The assistance is the first tranche of the $500 million Secondary Education Sector Investment Programme (SESIP) approved by ADB in September this year, Xinhua reported citing a statement from the Manila-based lender.
Mohammad Abul Kalam Azad, secretary of Bangladesh's Economic Relations Division (ERD) and M. Teresa Kho, country director for ADB's Bangladesh Resident Mission, signed the loan agreement.
"Skills shortage is a key challenge Bangladesh is facing to graduate to the next orbit of development," said Teresa Kho.
He noted that Bangladesh has great potentials for rapid development if it can improve skills of the huge working-age population in the next decade.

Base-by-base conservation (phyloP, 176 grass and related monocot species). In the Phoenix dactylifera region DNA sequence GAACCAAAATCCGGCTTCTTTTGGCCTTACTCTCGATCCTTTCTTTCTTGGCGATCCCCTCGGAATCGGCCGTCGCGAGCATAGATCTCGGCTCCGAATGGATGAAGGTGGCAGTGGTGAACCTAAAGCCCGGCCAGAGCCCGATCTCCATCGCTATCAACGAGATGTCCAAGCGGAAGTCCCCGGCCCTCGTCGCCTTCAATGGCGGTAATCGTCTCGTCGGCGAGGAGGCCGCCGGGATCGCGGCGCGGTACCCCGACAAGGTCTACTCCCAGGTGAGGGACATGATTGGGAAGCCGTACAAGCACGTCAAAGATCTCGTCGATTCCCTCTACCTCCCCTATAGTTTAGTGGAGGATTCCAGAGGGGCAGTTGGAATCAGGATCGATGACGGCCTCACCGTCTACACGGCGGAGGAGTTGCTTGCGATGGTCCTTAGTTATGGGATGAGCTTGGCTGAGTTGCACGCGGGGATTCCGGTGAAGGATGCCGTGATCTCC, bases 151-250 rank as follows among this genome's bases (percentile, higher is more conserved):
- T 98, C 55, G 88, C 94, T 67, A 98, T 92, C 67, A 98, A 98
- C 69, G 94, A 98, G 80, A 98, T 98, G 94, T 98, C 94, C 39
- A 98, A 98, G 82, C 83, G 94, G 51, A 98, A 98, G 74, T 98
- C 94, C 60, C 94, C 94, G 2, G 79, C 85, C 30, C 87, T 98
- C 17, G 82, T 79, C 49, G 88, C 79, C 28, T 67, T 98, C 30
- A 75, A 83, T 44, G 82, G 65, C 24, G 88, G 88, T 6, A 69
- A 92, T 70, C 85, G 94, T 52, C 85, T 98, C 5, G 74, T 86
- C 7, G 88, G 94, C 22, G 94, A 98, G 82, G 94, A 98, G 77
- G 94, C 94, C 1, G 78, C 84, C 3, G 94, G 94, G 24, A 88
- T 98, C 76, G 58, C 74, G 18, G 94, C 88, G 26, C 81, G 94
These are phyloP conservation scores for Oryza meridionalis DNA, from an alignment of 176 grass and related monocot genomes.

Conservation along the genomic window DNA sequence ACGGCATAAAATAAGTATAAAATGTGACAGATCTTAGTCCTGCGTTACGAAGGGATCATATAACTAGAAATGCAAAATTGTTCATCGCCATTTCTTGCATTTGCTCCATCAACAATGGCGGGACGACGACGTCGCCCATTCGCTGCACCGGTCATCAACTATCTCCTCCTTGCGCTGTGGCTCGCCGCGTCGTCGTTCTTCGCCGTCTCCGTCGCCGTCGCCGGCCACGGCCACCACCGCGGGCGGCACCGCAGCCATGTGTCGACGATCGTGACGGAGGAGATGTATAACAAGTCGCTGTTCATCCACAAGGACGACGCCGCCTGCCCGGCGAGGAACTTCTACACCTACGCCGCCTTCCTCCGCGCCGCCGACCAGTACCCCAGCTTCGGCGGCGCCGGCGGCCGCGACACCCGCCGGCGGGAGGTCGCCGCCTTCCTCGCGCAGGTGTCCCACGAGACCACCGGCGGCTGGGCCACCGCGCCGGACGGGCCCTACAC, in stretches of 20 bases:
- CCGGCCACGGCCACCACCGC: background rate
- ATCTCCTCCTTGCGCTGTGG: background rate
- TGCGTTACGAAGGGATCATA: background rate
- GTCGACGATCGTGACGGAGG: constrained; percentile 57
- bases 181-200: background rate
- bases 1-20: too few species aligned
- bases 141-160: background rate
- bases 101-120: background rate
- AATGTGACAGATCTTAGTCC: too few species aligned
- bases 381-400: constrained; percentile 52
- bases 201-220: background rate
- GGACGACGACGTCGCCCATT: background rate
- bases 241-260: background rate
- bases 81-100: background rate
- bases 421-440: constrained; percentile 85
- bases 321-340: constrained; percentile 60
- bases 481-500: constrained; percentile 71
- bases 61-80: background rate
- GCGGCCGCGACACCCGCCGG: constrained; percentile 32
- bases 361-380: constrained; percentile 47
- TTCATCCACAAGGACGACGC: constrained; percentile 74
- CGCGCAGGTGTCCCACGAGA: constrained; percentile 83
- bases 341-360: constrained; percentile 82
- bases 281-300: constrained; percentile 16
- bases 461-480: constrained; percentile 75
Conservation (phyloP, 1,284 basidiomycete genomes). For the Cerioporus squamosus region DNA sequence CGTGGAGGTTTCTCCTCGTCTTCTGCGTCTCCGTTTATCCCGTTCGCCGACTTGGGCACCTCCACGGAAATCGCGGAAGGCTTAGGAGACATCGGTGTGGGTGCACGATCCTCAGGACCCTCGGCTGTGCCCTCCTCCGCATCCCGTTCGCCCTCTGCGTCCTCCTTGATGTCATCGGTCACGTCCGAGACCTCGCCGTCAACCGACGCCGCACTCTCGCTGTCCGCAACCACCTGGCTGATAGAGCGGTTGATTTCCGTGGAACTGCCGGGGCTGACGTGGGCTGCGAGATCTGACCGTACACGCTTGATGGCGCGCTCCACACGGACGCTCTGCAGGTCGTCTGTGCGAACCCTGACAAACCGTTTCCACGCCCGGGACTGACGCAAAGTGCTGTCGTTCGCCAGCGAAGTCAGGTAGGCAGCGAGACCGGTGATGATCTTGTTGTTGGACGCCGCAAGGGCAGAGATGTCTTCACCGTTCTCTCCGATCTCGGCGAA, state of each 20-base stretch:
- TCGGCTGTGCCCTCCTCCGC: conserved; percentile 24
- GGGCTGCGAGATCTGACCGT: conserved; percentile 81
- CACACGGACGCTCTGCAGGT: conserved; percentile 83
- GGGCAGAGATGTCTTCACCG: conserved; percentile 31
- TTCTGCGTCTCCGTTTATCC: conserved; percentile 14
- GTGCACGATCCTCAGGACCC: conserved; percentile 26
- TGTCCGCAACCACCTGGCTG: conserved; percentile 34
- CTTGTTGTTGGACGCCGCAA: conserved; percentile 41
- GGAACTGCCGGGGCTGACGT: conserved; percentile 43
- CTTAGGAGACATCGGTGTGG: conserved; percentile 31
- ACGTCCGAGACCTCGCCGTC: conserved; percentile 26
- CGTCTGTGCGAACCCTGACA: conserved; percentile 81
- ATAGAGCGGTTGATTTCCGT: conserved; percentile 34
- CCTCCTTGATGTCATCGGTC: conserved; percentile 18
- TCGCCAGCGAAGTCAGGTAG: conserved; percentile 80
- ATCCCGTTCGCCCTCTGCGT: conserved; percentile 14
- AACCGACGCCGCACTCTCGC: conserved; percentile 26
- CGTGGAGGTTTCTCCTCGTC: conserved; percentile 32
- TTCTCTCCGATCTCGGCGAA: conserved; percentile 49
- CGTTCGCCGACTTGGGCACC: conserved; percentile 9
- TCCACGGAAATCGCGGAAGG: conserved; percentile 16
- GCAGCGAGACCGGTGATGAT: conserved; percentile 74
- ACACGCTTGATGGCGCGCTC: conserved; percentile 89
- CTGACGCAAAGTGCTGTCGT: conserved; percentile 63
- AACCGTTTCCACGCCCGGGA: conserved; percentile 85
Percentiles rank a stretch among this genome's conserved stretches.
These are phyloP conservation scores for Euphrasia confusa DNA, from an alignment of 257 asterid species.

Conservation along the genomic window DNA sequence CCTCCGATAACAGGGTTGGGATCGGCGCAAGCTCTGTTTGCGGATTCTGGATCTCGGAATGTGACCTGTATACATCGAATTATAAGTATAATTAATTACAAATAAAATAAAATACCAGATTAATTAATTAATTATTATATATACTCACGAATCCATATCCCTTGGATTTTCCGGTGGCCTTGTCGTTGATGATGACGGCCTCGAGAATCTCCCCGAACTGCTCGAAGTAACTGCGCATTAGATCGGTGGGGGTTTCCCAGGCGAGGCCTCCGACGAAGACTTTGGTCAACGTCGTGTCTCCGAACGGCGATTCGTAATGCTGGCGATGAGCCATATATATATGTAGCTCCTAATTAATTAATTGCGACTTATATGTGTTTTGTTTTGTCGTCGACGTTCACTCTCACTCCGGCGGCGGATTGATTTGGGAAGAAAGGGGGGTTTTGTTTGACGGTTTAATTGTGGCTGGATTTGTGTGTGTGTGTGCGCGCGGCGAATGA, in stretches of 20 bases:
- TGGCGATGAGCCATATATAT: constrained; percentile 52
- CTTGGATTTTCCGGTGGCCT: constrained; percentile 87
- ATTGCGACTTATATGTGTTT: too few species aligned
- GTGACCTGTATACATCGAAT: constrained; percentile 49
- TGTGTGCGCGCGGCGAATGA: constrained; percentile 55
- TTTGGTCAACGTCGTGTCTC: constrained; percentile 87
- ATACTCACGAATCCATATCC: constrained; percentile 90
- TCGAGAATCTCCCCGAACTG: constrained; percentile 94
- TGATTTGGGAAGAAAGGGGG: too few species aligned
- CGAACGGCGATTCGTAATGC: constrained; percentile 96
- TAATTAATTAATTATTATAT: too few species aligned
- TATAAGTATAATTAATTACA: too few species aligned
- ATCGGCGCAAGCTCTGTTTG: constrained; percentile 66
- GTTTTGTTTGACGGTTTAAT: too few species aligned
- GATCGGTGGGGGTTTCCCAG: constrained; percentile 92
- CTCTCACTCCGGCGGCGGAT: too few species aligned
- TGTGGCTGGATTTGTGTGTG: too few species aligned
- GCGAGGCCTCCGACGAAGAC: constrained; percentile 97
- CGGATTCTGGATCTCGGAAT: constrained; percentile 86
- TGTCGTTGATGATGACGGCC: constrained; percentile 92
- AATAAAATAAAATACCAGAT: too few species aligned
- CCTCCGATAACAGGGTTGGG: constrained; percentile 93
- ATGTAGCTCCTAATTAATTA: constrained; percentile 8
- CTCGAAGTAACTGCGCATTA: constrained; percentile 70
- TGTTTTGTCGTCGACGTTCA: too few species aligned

The $90 million ADB assistance under the first tranche of the SESIP will help link teaching and learning with market, ADB said, adding that teaching equipment, laboratories, tools and teacher training will be provided to improve courses like science, mathematics and English.
The SESIP, scheduled to be completed in 2023, will support the Bangladeshi government's 10-year secondary education reform plan. This plan expects an increase of about 3.5 million students and requires an additional 145,000 teachers and 10,000 more schools by 2023, according to the statement.
About two million youths are entering the Bangladesh job market annually but nearly 90 percent of them end up in poorly-paid informal work that requires few skills, according to the ADB.
While Bangladesh has made great efforts in improving enrollment rate, secondary schools still suffer from outdated courses and teaching materials, a lack of common school standards, poor teaching and weak management, it added.